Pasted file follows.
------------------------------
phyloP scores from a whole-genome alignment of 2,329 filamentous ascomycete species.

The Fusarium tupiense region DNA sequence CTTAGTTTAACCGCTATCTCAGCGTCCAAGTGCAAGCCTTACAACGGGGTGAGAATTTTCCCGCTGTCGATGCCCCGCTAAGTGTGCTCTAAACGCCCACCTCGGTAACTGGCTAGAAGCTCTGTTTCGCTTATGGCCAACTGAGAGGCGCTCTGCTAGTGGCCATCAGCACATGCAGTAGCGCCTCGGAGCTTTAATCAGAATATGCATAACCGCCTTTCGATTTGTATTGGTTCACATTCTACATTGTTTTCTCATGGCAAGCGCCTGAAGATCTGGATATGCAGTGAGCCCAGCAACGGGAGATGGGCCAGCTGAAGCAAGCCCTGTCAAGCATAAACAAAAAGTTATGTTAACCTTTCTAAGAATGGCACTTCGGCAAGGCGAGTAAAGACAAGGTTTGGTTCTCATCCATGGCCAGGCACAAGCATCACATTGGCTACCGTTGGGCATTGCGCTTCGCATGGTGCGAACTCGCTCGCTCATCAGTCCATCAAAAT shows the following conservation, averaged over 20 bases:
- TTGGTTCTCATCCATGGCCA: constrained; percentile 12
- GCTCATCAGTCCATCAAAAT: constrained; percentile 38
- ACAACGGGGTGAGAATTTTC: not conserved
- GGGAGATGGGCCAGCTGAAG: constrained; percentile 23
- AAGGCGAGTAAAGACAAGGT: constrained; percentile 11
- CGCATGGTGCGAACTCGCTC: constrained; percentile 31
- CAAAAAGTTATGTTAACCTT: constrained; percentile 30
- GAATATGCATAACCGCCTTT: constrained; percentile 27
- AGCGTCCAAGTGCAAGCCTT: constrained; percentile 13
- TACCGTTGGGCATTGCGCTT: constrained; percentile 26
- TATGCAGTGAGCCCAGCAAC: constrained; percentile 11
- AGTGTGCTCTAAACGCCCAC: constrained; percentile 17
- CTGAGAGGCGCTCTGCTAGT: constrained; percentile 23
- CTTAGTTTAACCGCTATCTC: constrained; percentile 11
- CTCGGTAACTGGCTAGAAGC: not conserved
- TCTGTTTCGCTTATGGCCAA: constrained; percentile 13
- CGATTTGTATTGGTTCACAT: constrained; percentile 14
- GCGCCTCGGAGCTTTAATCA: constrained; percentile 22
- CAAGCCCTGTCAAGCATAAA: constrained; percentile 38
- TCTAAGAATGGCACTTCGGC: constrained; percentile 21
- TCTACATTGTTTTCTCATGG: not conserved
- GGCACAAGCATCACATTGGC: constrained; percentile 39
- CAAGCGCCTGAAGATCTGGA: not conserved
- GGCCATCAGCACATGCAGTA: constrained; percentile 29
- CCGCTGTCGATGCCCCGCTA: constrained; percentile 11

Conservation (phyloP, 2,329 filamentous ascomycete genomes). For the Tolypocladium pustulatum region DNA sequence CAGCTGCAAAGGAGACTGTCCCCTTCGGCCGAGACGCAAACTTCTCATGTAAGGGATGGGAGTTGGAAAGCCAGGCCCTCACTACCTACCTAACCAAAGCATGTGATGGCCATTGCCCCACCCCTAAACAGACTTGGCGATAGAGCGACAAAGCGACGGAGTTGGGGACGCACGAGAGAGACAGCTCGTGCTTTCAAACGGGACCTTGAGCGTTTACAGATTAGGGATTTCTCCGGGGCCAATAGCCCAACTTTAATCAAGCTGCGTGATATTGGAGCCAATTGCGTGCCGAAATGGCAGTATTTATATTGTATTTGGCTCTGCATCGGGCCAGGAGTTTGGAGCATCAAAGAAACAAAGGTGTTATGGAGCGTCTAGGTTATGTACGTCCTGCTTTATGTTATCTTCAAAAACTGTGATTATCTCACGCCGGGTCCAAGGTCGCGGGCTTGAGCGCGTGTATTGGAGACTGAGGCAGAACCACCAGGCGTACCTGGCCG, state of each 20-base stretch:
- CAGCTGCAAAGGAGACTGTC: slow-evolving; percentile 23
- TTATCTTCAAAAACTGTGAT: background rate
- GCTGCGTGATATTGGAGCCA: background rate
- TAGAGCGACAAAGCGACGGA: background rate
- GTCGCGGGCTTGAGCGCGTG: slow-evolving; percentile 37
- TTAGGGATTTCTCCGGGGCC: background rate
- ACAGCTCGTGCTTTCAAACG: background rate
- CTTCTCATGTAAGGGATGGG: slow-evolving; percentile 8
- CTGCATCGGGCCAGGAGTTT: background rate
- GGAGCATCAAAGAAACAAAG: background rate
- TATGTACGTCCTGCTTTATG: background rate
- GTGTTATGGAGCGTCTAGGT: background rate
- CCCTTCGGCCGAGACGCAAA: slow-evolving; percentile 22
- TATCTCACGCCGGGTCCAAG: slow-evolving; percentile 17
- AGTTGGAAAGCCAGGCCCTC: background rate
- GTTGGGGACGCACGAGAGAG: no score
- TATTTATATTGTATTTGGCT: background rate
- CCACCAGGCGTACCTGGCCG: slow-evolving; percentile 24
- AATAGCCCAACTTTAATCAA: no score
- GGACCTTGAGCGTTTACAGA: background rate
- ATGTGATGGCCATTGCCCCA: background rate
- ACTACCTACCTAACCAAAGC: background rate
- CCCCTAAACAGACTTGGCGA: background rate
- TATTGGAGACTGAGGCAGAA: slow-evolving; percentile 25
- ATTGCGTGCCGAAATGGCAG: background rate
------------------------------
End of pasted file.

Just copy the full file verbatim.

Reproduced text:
phyloP scores from a whole-genome alignment of 2,329 filamentous ascomycete species.

The Fusarium tupiense region DNA sequence CTTAGTTTAACCGCTATCTCAGCGTCCAAGTGCAAGCCTTACAACGGGGTGAGAATTTTCCCGCTGTCGATGCCCCGCTAAGTGTGCTCTAAACGCCCACCTCGGTAACTGGCTAGAAGCTCTGTTTCGCTTATGGCCAACTGAGAGGCGCTCTGCTAGTGGCCATCAGCACATGCAGTAGCGCCTCGGAGCTTTAATCAGAATATGCATAACCGCCTTTCGATTTGTATTGGTTCACATTCTACATTGTTTTCTCATGGCAAGCGCCTGAAGATCTGGATATGCAGTGAGCCCAGCAACGGGAGATGGGCCAGCTGAAGCAAGCCCTGTCAAGCATAAACAAAAAGTTATGTTAACCTTTCTAAGAATGGCACTTCGGCAAGGCGAGTAAAGACAAGGTTTGGTTCTCATCCATGGCCAGGCACAAGCATCACATTGGCTACCGTTGGGCATTGCGCTTCGCATGGTGCGAACTCGCTCGCTCATCAGTCCATCAAAAT shows the following conservation, averaged over 20 bases:
- TTGGTTCTCATCCATGGCCA: constrained; percentile 12
- GCTCATCAGTCCATCAAAAT: constrained; percentile 38
- ACAACGGGGTGAGAATTTTC: not conserved
- GGGAGATGGGCCAGCTGAAG: constrained; percentile 23
- AAGGCGAGTAAAGACAAGGT: constrained; percentile 11
- CGCATGGTGCGAACTCGCTC: constrained; percentile 31
- CAAAAAGTTATGTTAACCTT: constrained; percentile 30
- GAATATGCATAACCGCCTTT: constrained; percentile 27
- AGCGTCCAAGTGCAAGCCTT: constrained; percentile 13
- TACCGTTGGGCATTGCGCTT: constrained; percentile 26
- TATGCAGTGAGCCCAGCAAC: constrained; percentile 11
- AGTGTGCTCTAAACGCCCAC: constrained; percentile 17
- CTGAGAGGCGCTCTGCTAGT: constrained; percentile 23
- CTTAGTTTAACCGCTATCTC: constrained; percentile 11
- CTCGGTAACTGGCTAGAAGC: not conserved
- TCTGTTTCGCTTATGGCCAA: constrained; percentile 13
- CGATTTGTATTGGTTCACAT: constrained; percentile 14
- GCGCCTCGGAGCTTTAATCA: constrained; percentile 22
- CAAGCCCTGTCAAGCATAAA: constrained; percentile 38
- TCTAAGAATGGCACTTCGGC: constrained; percentile 21
- TCTACATTGTTTTCTCATGG: not conserved
- GGCACAAGCATCACATTGGC: constrained; percentile 39
- CAAGCGCCTGAAGATCTGGA: not conserved
- GGCCATCAGCACATGCAGTA: constrained; percentile 29
- CCGCTGTCGATGCCCCGCTA: constrained; percentile 11

Conservation (phyloP, 2,329 filamentous ascomycete genomes). For the Tolypocladium pustulatum region DNA sequence CAGCTGCAAAGGAGACTGTCCCCTTCGGCCGAGACGCAAACTTCTCATGTAAGGGATGGGAGTTGGAAAGCCAGGCCCTCACTACCTACCTAACCAAAGCATGTGATGGCCATTGCCCCACCCCTAAACAGACTTGGCGATAGAGCGACAAAGCGACGGAGTTGGGGACGCACGAGAGAGACAGCTCGTGCTTTCAAACGGGACCTTGAGCGTTTACAGATTAGGGATTTCTCCGGGGCCAATAGCCCAACTTTAATCAAGCTGCGTGATATTGGAGCCAATTGCGTGCCGAAATGGCAGTATTTATATTGTATTTGGCTCTGCATCGGGCCAGGAGTTTGGAGCATCAAAGAAACAAAGGTGTTATGGAGCGTCTAGGTTATGTACGTCCTGCTTTATGTTATCTTCAAAAACTGTGATTATCTCACGCCGGGTCCAAGGTCGCGGGCTTGAGCGCGTGTATTGGAGACTGAGGCAGAACCACCAGGCGTACCTGGCCG, state of each 20-base stretch:
- CAGCTGCAAAGGAGACTGTC: slow-evolving; percentile 23
- TTATCTTCAAAAACTGTGAT: background rate
- GCTGCGTGATATTGGAGCCA: background rate
- TAGAGCGACAAAGCGACGGA: background rate
- GTCGCGGGCTTGAGCGCGTG: slow-evolving; percentile 37
- TTAGGGATTTCTCCGGGGCC: background rate
- ACAGCTCGTGCTTTCAAACG: background rate
- CTTCTCATGTAAGGGATGGG: slow-evolving; percentile 8
- CTGCATCGGGCCAGGAGTTT: background rate
- GGAGCATCAAAGAAACAAAG: background rate
- TATGTACGTCCTGCTTTATG: background rate
- GTGTTATGGAGCGTCTAGGT: background rate
- CCCTTCGGCCGAGACGCAAA: slow-evolving; percentile 22
- TATCTCACGCCGGGTCCAAG: slow-evolving; percentile 17
- AGTTGGAAAGCCAGGCCCTC: background rate
- GTTGGGGACGCACGAGAGAG: no score
- TATTTATATTGTATTTGGCT: background rate
- CCACCAGGCGTACCTGGCCG: slow-evolving; percentile 24
- AATAGCCCAACTTTAATCAA: no score
- GGACCTTGAGCGTTTACAGA: background rate
- ATGTGATGGCCATTGCCCCA: background rate
- ACTACCTACCTAACCAAAGC: background rate
- CCCCTAAACAGACTTGGCGA: background rate
- TATTGGAGACTGAGGCAGAA: slow-evolving; percentile 25
- ATTGCGTGCCGAAATGGCAG: background rate